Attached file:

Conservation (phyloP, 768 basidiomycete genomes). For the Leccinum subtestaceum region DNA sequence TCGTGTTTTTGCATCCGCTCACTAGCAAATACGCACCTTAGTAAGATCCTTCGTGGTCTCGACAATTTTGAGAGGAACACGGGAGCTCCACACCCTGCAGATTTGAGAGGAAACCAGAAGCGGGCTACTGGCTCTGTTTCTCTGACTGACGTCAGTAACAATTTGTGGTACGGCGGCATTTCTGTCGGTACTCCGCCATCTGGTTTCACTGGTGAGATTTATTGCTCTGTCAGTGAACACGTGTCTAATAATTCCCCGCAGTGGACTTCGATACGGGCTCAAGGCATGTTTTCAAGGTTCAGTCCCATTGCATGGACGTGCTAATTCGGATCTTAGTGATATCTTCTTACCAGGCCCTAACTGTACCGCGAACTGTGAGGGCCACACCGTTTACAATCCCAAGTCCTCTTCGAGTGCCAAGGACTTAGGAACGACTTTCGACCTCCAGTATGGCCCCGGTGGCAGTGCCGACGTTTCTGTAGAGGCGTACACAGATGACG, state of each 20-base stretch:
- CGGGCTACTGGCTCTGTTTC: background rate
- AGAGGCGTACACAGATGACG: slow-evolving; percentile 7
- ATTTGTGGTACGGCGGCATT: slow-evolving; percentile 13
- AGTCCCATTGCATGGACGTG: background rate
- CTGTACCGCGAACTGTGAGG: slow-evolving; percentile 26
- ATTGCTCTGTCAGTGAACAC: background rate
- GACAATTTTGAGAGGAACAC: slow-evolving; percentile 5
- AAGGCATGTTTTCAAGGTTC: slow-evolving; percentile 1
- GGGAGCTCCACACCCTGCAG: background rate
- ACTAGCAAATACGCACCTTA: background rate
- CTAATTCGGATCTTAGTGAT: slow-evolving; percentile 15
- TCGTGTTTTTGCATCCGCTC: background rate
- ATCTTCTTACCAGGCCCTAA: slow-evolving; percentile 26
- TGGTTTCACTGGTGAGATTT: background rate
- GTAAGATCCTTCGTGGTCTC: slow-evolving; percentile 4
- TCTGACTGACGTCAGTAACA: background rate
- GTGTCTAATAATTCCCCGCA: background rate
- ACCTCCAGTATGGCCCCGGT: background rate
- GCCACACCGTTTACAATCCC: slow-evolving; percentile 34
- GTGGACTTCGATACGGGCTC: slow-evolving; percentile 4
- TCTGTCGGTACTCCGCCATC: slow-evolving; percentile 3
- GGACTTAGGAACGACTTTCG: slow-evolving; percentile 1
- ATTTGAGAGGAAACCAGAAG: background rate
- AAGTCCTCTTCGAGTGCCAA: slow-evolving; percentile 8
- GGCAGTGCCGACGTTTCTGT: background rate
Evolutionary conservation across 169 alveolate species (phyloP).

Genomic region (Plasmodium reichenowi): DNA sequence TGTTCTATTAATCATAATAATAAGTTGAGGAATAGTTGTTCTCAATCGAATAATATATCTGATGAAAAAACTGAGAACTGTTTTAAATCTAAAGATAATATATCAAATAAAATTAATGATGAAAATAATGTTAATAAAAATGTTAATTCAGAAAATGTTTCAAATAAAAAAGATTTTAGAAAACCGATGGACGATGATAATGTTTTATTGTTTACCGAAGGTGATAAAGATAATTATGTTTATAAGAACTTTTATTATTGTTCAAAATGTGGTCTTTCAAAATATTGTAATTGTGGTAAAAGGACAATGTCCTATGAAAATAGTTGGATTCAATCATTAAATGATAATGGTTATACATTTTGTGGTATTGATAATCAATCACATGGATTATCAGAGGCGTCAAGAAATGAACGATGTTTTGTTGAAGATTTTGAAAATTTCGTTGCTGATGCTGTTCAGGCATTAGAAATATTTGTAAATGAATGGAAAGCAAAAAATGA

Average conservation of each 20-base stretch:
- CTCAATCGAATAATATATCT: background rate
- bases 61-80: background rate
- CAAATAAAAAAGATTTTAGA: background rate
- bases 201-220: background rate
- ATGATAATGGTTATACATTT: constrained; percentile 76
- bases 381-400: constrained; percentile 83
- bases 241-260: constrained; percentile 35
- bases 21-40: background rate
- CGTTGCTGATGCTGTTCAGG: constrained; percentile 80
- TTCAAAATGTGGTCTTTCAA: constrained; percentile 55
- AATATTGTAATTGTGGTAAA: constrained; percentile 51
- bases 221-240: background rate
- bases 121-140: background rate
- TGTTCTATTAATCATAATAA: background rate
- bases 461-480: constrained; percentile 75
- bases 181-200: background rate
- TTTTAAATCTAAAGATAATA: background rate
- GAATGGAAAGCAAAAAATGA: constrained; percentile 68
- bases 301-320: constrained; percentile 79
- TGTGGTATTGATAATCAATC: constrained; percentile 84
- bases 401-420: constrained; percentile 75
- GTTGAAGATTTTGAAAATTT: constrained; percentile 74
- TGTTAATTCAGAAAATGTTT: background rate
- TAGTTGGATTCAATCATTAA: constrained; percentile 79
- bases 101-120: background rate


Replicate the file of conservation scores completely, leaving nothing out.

Conservation (phyloP, 768 basidiomycete genomes). For the Leccinum subtestaceum region DNA sequence TCGTGTTTTTGCATCCGCTCACTAGCAAATACGCACCTTAGTAAGATCCTTCGTGGTCTCGACAATTTTGAGAGGAACACGGGAGCTCCACACCCTGCAGATTTGAGAGGAAACCAGAAGCGGGCTACTGGCTCTGTTTCTCTGACTGACGTCAGTAACAATTTGTGGTACGGCGGCATTTCTGTCGGTACTCCGCCATCTGGTTTCACTGGTGAGATTTATTGCTCTGTCAGTGAACACGTGTCTAATAATTCCCCGCAGTGGACTTCGATACGGGCTCAAGGCATGTTTTCAAGGTTCAGTCCCATTGCATGGACGTGCTAATTCGGATCTTAGTGATATCTTCTTACCAGGCCCTAACTGTACCGCGAACTGTGAGGGCCACACCGTTTACAATCCCAAGTCCTCTTCGAGTGCCAAGGACTTAGGAACGACTTTCGACCTCCAGTATGGCCCCGGTGGCAGTGCCGACGTTTCTGTAGAGGCGTACACAGATGACG, state of each 20-base stretch:
- CGGGCTACTGGCTCTGTTTC: background rate
- AGAGGCGTACACAGATGACG: slow-evolving; percentile 7
- ATTTGTGGTACGGCGGCATT: slow-evolving; percentile 13
- AGTCCCATTGCATGGACGTG: background rate
- CTGTACCGCGAACTGTGAGG: slow-evolving; percentile 26
- ATTGCTCTGTCAGTGAACAC: background rate
- GACAATTTTGAGAGGAACAC: slow-evolving; percentile 5
- AAGGCATGTTTTCAAGGTTC: slow-evolving; percentile 1
- GGGAGCTCCACACCCTGCAG: background rate
- ACTAGCAAATACGCACCTTA: background rate
- CTAATTCGGATCTTAGTGAT: slow-evolving; percentile 15
- TCGTGTTTTTGCATCCGCTC: background rate
- ATCTTCTTACCAGGCCCTAA: slow-evolving; percentile 26
- TGGTTTCACTGGTGAGATTT: background rate
- GTAAGATCCTTCGTGGTCTC: slow-evolving; percentile 4
- TCTGACTGACGTCAGTAACA: background rate
- GTGTCTAATAATTCCCCGCA: background rate
- ACCTCCAGTATGGCCCCGGT: background rate
- GCCACACCGTTTACAATCCC: slow-evolving; percentile 34
- GTGGACTTCGATACGGGCTC: slow-evolving; percentile 4
- TCTGTCGGTACTCCGCCATC: slow-evolving; percentile 3
- GGACTTAGGAACGACTTTCG: slow-evolving; percentile 1
- ATTTGAGAGGAAACCAGAAG: background rate
- AAGTCCTCTTCGAGTGCCAA: slow-evolving; percentile 8
- GGCAGTGCCGACGTTTCTGT: background rate
Evolutionary conservation across 169 alveolate species (phyloP).

Genomic region (Plasmodium reichenowi): DNA sequence TGTTCTATTAATCATAATAATAAGTTGAGGAATAGTTGTTCTCAATCGAATAATATATCTGATGAAAAAACTGAGAACTGTTTTAAATCTAAAGATAATATATCAAATAAAATTAATGATGAAAATAATGTTAATAAAAATGTTAATTCAGAAAATGTTTCAAATAAAAAAGATTTTAGAAAACCGATGGACGATGATAATGTTTTATTGTTTACCGAAGGTGATAAAGATAATTATGTTTATAAGAACTTTTATTATTGTTCAAAATGTGGTCTTTCAAAATATTGTAATTGTGGTAAAAGGACAATGTCCTATGAAAATAGTTGGATTCAATCATTAAATGATAATGGTTATACATTTTGTGGTATTGATAATCAATCACATGGATTATCAGAGGCGTCAAGAAATGAACGATGTTTTGTTGAAGATTTTGAAAATTTCGTTGCTGATGCTGTTCAGGCATTAGAAATATTTGTAAATGAATGGAAAGCAAAAAATGA

Average conservation of each 20-base stretch:
- CTCAATCGAATAATATATCT: background rate
- bases 61-80: background rate
- CAAATAAAAAAGATTTTAGA: background rate
- bases 201-220: background rate
- ATGATAATGGTTATACATTT: constrained; percentile 76
- bases 381-400: constrained; percentile 83
- bases 241-260: constrained; percentile 35
- bases 21-40: background rate
- CGTTGCTGATGCTGTTCAGG: constrained; percentile 80
- TTCAAAATGTGGTCTTTCAA: constrained; percentile 55
- AATATTGTAATTGTGGTAAA: constrained; percentile 51
- bases 221-240: background rate
- bases 121-140: background rate
- TGTTCTATTAATCATAATAA: background rate
- bases 461-480: constrained; percentile 75
- bases 181-200: background rate
- TTTTAAATCTAAAGATAATA: background rate
- GAATGGAAAGCAAAAAATGA: constrained; percentile 68
- bases 301-320: constrained; percentile 79
- TGTGGTATTGATAATCAATC: constrained; percentile 84
- bases 401-420: constrained; percentile 75
- GTTGAAGATTTTGAAAATTT: constrained; percentile 74
- TGTTAATTCAGAAAATGTTT: background rate
- TAGTTGGATTCAATCATTAA: constrained; percentile 79
- bases 101-120: background rate